Of course, I feel a bit self-conscious about his love of League. My friends who aren’t into video games think it’s a bit strange. He had the League world championship up on the big screen when the movers dropped off our couch, and for a second, I wanted to apologize and poke fun at him to show that am a mature, well-adjusted adult who cares nothing about frivolous games.

(Erich has just informed me that the movers exclaimed, “Oh, you have the LCS up! How’s it going? Who are you watching?” Good thing I kept my mouth shut.)

But pooh pooh to the haters.

You know what? Go ahead and judge. Go ahead and laugh. Go ahead and leave links to articles about the sad state of youth these days. We live in an odd world where people pay millions to watch people kick a ball around. We connect with each other via social media and get addicted in the process. We all have weird passions for series on Netflix and awkward hobbies like writing bad fantasy novels and too many opinions on things that don’t matter much to the fate of the world.

And so I say, embrace those crazy, allegedly immature hobbies — especially for the sake of those you love.

13 thoughts on “How I Learned to Appreciate Computer Games

  1. Rebekah

    I can relate to this. Sometimes, even when you have a inclination to like the other person’s interest or hobby, it can still be difficult to embrace it.

    Daniel and I have so many of the same interests. We love poetry and cooking and baking and literature and history and politics and theology, and we talk about these things frequently and at length. When we were dating, we also talked about math a lot.

    I took Calculus I as a sophomore and struggled. At first, I was embarrassed that I was so inadequate at math, thinking that Daniel wouldn’t want to date someone who wasn’t very good at it. I was relieved that he didn’t mind at all, and he said all he cared about was that I was eager to learn and interested in it. Also, he was always ready to help with free tutoring. ;)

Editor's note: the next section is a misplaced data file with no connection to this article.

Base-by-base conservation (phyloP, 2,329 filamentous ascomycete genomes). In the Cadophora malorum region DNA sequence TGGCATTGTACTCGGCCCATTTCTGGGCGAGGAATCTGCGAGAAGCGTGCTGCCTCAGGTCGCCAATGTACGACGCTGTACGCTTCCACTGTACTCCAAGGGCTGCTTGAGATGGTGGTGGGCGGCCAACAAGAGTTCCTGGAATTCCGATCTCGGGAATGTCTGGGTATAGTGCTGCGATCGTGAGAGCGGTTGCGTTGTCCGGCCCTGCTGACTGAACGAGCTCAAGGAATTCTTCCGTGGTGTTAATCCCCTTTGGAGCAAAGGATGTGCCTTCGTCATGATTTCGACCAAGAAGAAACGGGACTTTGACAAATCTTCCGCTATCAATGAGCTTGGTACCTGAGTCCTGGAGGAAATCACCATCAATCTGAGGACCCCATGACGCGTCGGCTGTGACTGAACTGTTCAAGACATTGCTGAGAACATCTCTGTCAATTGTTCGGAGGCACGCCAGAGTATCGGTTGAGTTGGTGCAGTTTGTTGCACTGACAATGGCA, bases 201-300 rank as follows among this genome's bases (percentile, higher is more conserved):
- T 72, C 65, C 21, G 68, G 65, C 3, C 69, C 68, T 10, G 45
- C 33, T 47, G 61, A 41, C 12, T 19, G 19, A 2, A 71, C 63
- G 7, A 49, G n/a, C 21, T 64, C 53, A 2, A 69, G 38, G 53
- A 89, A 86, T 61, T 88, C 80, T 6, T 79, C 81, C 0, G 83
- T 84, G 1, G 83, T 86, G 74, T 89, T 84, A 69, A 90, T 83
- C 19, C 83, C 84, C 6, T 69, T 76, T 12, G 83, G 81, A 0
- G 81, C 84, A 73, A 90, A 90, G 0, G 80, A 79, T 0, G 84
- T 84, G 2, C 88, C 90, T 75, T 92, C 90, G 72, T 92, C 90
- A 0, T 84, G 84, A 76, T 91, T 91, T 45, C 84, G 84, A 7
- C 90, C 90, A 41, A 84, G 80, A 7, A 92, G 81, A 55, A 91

But as Daniel has moved far and away from Calculus I himself, especially as he has progressed into the rarified realm of graduate school math, I struggle to have even basic comprehension of what he is studying. I am frustrated by my lack of ability to understand and so don’t really enjoy talking about it. He LOVES talking about math, and so I want to get better in this area! I used to pride myself on the fact that Daniel and I were good at not only sharing our interests but cultivating an interest in what matters to the other person, so it is humbling to admit this!

    Your article was encouraging because it reminded me of the reasons why it is important to connect with your spouse through his interests. I KNOW this, but hearing someone else’s story is helpful.


    • Bailey Steger

      Oh my! My brain isn’t at all wired to understand math, especially not at the level Daniel does, so you have my sympathies! I’m sure you’ll both be able to come up with a way to communicate about it. You are both thoughtful and good communicators. And I think, honestly, just recognizing that it’s important and trying to connect with our spouse’s interests is so important can communicate a lot, even when we have no idea what the conversation is about. At least I hope so. :)


  2. misshued

    I’m glad you opened your mind to it. I cannot stand most shooter games, but I grew up playing games, and I will let my child play them too (within reason). If chosen well, they have merit. I remember my partner (before he was mine) telling me about his date who dismissed his love for video games and anime as being childish even though most things in both categories are aimed specifically at adults.

    That being said, I think you’ve written an important lesson for everyone: don’t judge, try to understand. Too many people do neither.


    • Bailey Steger

      Anime is another thing my husband enjoyed, and I actually enjoy as well. I’m still not at all “into” video games, but I enjoy talking about them with Erich. I think it’s perfectly all right to appreciate and enjoy video games, even as a kid, within reason, as you said.

      Liked by 1 person

  3. Mandy PS

    This is actually why it was so important for me to marry a geek. My husband describes himself as a 9 on a geek scale of 1-10, but then he met me and was like “well, if I’m a 9 she’s an 11.” I love geeky things. I get really excited about things that don’t matter at all. I have very strong opinions about Marvel comics and could give you a detailed biography of any character in the cinematic universe colored by highlights of comic book understanding. Star Wars and my childhood are inextricably linked. I don’t play video games, but I love video game RPGs like Legends of Zelda, Kingdom Hearts, and Chrono Trigger.